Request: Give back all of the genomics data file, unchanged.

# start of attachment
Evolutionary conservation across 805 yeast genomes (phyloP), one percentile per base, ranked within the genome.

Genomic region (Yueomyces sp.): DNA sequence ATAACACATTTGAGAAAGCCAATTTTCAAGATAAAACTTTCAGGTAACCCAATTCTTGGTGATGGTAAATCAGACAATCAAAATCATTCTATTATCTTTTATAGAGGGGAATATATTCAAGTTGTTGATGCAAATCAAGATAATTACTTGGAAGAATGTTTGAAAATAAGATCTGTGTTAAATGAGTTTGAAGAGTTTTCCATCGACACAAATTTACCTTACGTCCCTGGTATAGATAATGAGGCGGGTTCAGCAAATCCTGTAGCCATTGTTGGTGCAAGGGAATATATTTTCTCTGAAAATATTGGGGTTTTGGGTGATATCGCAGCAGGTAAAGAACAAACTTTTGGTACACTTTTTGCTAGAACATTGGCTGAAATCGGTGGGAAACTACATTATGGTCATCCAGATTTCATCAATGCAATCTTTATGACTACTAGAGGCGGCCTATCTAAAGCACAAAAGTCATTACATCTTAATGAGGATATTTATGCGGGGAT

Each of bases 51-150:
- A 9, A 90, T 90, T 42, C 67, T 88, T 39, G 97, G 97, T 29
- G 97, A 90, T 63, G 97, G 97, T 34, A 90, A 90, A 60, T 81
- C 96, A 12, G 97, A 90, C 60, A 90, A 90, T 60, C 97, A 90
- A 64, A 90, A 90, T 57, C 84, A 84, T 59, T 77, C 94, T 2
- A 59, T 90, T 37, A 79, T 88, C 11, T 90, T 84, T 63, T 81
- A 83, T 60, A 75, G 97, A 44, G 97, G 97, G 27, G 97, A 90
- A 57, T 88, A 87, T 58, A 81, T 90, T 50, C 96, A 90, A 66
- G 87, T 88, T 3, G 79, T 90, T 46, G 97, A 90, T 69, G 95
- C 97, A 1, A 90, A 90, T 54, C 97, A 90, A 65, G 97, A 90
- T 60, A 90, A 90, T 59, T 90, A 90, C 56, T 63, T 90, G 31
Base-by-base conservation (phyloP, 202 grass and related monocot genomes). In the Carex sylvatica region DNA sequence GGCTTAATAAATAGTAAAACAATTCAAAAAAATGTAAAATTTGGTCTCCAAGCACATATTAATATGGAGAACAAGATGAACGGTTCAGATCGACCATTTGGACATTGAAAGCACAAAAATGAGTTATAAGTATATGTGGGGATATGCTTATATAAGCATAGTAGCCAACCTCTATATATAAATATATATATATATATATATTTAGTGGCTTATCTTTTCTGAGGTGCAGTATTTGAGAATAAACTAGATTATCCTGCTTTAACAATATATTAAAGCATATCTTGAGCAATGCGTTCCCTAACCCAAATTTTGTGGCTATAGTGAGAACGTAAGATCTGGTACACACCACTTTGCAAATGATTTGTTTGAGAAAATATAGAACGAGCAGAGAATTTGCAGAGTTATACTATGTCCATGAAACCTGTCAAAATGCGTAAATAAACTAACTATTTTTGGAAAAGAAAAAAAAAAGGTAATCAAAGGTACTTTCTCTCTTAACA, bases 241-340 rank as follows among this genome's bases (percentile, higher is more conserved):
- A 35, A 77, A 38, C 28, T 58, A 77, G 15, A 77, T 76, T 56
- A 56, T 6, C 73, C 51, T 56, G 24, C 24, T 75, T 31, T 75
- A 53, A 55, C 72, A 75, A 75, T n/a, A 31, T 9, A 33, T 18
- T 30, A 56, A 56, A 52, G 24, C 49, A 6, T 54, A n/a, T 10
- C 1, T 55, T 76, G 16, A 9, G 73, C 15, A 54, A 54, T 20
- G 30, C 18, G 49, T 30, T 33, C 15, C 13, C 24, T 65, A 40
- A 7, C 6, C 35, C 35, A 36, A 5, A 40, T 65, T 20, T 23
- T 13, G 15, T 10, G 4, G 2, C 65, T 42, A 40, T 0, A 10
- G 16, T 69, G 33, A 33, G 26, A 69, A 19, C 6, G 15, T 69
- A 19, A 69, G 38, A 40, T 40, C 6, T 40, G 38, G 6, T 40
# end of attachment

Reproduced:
Evolutionary conservation across 805 yeast genomes (phyloP), one percentile per base, ranked within the genome.

Genomic region (Yueomyces sp.): DNA sequence ATAACACATTTGAGAAAGCCAATTTTCAAGATAAAACTTTCAGGTAACCCAATTCTTGGTGATGGTAAATCAGACAATCAAAATCATTCTATTATCTTTTATAGAGGGGAATATATTCAAGTTGTTGATGCAAATCAAGATAATTACTTGGAAGAATGTTTGAAAATAAGATCTGTGTTAAATGAGTTTGAAGAGTTTTCCATCGACACAAATTTACCTTACGTCCCTGGTATAGATAATGAGGCGGGTTCAGCAAATCCTGTAGCCATTGTTGGTGCAAGGGAATATATTTTCTCTGAAAATATTGGGGTTTTGGGTGATATCGCAGCAGGTAAAGAACAAACTTTTGGTACACTTTTTGCTAGAACATTGGCTGAAATCGGTGGGAAACTACATTATGGTCATCCAGATTTCATCAATGCAATCTTTATGACTACTAGAGGCGGCCTATCTAAAGCACAAAAGTCATTACATCTTAATGAGGATATTTATGCGGGGAT

Each of bases 51-150:
- A 9, A 90, T 90, T 42, C 67, T 88, T 39, G 97, G 97, T 29
- G 97, A 90, T 63, G 97, G 97, T 34, A 90, A 90, A 60, T 81
- C 96, A 12, G 97, A 90, C 60, A 90, A 90, T 60, C 97, A 90
- A 64, A 90, A 90, T 57, C 84, A 84, T 59, T 77, C 94, T 2
- A 59, T 90, T 37, A 79, T 88, C 11, T 90, T 84, T 63, T 81
- A 83, T 60, A 75, G 97, A 44, G 97, G 97, G 27, G 97, A 90
- A 57, T 88, A 87, T 58, A 81, T 90, T 50, C 96, A 90, A 66
- G 87, T 88, T 3, G 79, T 90, T 46, G 97, A 90, T 69, G 95
- C 97, A 1, A 90, A 90, T 54, C 97, A 90, A 65, G 97, A 90
- T 60, A 90, A 90, T 59, T 90, A 90, C 56, T 63, T 90, G 31
Base-by-base conservation (phyloP, 202 grass and related monocot genomes). In the Carex sylvatica region DNA sequence GGCTTAATAAATAGTAAAACAATTCAAAAAAATGTAAAATTTGGTCTCCAAGCACATATTAATATGGAGAACAAGATGAACGGTTCAGATCGACCATTTGGACATTGAAAGCACAAAAATGAGTTATAAGTATATGTGGGGATATGCTTATATAAGCATAGTAGCCAACCTCTATATATAAATATATATATATATATATATTTAGTGGCTTATCTTTTCTGAGGTGCAGTATTTGAGAATAAACTAGATTATCCTGCTTTAACAATATATTAAAGCATATCTTGAGCAATGCGTTCCCTAACCCAAATTTTGTGGCTATAGTGAGAACGTAAGATCTGGTACACACCACTTTGCAAATGATTTGTTTGAGAAAATATAGAACGAGCAGAGAATTTGCAGAGTTATACTATGTCCATGAAACCTGTCAAAATGCGTAAATAAACTAACTATTTTTGGAAAAGAAAAAAAAAAGGTAATCAAAGGTACTTTCTCTCTTAACA, bases 241-340 rank as follows among this genome's bases (percentile, higher is more conserved):
- A 35, A 77, A 38, C 28, T 58, A 77, G 15, A 77, T 76, T 56
- A 56, T 6, C 73, C 51, T 56, G 24, C 24, T 75, T 31, T 75
- A 53, A 55, C 72, A 75, A 75, T n/a, A 31, T 9, A 33, T 18
- T 30, A 56, A 56, A 52, G 24, C 49, A 6, T 54, A n/a, T 10
- C 1, T 55, T 76, G 16, A 9, G 73, C 15, A 54, A 54, T 20
- G 30, C 18, G 49, T 30, T 33, C 15, C 13, C 24, T 65, A 40
- A 7, C 6, C 35, C 35, A 36, A 5, A 40, T 65, T 20, T 23
- T 13, G 15, T 10, G 4, G 2, C 65, T 42, A 40, T 0, A 10
- G 16, T 69, G 33, A 33, G 26, A 69, A 19, C 6, G 15, T 69
- A 19, A 69, G 38, A 40, T 40, C 6, T 40, G 38, G 6, T 40